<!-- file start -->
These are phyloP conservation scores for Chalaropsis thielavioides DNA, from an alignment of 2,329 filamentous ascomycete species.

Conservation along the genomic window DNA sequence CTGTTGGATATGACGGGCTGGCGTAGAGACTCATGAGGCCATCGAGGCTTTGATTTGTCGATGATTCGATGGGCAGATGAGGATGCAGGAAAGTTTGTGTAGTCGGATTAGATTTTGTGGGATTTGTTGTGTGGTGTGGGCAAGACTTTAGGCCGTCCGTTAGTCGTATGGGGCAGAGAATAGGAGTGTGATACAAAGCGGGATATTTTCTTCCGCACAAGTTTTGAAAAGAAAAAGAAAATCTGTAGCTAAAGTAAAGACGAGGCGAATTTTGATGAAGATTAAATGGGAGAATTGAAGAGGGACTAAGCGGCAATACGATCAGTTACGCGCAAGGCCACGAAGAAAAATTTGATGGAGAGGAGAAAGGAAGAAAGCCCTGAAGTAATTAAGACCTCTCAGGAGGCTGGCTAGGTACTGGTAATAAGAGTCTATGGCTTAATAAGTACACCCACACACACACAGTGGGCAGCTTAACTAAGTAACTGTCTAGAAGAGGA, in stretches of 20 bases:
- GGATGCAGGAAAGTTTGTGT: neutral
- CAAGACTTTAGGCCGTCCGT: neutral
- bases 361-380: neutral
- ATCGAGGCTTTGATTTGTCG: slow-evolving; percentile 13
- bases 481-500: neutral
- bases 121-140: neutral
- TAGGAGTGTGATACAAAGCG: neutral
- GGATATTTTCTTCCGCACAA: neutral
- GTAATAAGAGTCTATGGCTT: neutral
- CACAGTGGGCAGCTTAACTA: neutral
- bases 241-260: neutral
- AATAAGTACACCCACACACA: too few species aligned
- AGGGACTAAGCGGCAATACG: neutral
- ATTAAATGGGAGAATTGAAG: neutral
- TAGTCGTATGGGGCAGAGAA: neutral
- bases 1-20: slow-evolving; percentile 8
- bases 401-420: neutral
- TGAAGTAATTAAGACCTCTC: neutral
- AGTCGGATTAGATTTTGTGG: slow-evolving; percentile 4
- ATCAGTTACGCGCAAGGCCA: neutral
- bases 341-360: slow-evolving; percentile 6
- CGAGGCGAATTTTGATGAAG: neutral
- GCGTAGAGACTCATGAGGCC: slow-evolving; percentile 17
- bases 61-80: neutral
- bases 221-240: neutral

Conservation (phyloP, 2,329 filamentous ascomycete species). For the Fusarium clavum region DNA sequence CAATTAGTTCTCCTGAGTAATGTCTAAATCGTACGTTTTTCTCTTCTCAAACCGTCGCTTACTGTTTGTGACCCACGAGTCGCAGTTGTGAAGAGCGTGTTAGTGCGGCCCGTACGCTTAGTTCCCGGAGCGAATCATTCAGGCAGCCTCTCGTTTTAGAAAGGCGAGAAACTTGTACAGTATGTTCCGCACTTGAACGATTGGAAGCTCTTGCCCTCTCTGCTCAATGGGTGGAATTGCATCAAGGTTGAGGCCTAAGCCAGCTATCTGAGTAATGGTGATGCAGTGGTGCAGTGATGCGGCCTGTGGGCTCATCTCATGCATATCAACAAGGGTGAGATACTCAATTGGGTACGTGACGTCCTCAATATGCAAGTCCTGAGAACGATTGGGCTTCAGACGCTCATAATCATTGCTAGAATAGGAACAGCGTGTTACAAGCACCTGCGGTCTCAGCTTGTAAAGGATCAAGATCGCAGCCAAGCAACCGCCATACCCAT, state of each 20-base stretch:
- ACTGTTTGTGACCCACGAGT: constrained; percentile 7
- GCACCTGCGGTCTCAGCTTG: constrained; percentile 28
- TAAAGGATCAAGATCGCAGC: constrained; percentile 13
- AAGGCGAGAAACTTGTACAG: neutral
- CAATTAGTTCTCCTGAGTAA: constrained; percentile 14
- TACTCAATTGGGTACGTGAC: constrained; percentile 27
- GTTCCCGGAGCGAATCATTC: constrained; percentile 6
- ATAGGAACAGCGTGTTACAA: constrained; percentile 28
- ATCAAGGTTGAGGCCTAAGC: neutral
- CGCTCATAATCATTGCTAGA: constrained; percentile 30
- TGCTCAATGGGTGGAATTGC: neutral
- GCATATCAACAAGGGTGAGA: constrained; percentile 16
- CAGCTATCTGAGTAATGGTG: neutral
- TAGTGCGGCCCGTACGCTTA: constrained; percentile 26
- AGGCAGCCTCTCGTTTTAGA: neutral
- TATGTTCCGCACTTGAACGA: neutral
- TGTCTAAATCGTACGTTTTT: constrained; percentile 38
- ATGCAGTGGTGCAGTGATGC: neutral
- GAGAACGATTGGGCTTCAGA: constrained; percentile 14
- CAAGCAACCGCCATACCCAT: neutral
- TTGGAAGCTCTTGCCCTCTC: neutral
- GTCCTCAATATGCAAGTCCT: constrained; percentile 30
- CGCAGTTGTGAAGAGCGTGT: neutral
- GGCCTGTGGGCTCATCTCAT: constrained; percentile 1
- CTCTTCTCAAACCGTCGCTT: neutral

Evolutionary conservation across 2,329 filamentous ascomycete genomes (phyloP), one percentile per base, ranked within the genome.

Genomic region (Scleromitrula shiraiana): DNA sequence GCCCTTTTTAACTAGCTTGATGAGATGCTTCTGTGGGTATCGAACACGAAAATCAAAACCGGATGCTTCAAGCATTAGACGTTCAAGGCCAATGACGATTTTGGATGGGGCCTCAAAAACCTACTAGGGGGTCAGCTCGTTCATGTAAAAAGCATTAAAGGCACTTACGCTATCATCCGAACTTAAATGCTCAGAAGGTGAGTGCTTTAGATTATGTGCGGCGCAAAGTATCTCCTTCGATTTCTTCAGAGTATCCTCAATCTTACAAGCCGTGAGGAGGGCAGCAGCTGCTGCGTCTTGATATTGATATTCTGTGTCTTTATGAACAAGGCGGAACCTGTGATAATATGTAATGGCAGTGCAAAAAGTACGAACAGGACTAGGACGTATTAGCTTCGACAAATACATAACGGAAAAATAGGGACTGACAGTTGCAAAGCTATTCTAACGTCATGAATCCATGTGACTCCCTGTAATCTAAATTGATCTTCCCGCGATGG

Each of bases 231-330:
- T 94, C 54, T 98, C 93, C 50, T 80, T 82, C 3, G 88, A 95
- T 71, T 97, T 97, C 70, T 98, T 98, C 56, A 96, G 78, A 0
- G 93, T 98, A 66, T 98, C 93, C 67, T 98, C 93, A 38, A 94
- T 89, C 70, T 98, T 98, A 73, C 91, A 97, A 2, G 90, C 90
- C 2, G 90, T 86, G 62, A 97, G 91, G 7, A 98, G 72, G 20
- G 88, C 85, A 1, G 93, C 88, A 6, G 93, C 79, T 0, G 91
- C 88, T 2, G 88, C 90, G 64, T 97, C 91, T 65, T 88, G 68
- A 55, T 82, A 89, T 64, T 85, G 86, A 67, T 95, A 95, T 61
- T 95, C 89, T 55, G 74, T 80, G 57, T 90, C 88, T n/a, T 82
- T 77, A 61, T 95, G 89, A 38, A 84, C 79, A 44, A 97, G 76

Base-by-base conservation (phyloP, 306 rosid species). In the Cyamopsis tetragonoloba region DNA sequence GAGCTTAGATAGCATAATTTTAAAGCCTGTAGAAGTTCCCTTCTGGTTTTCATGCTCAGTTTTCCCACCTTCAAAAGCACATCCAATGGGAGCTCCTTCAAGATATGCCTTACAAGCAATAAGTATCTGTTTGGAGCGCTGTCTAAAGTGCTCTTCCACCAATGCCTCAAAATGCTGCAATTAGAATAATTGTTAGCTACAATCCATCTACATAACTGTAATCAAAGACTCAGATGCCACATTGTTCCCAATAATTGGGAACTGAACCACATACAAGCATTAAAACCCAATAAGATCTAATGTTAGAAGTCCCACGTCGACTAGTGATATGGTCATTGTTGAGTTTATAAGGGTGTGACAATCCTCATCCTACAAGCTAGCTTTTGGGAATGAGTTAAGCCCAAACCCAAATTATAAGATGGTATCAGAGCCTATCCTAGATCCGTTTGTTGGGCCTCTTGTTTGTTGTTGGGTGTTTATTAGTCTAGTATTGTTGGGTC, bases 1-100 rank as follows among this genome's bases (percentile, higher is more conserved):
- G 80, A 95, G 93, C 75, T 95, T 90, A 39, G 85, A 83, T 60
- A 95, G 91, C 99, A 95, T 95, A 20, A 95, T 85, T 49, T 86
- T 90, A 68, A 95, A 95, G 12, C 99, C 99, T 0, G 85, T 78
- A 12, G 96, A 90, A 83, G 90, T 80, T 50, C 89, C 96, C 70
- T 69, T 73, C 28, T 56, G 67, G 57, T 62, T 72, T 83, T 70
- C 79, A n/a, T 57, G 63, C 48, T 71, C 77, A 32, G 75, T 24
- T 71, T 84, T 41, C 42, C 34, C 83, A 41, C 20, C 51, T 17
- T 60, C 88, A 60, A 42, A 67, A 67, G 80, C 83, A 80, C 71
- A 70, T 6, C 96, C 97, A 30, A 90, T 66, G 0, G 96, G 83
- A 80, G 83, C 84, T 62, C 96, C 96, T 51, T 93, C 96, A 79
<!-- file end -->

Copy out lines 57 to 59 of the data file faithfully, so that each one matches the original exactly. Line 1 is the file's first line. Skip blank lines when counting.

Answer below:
- T 94, C 54, T 98, C 93, C 50, T 80, T 82, C 3, G 88, A 95
- T 71, T 97, T 97, C 70, T 98, T 98, C 56, A 96, G 78, A 0
- G 93, T 98, A 66, T 98, C 93, C 67, T 98, C 93, A 38, A 94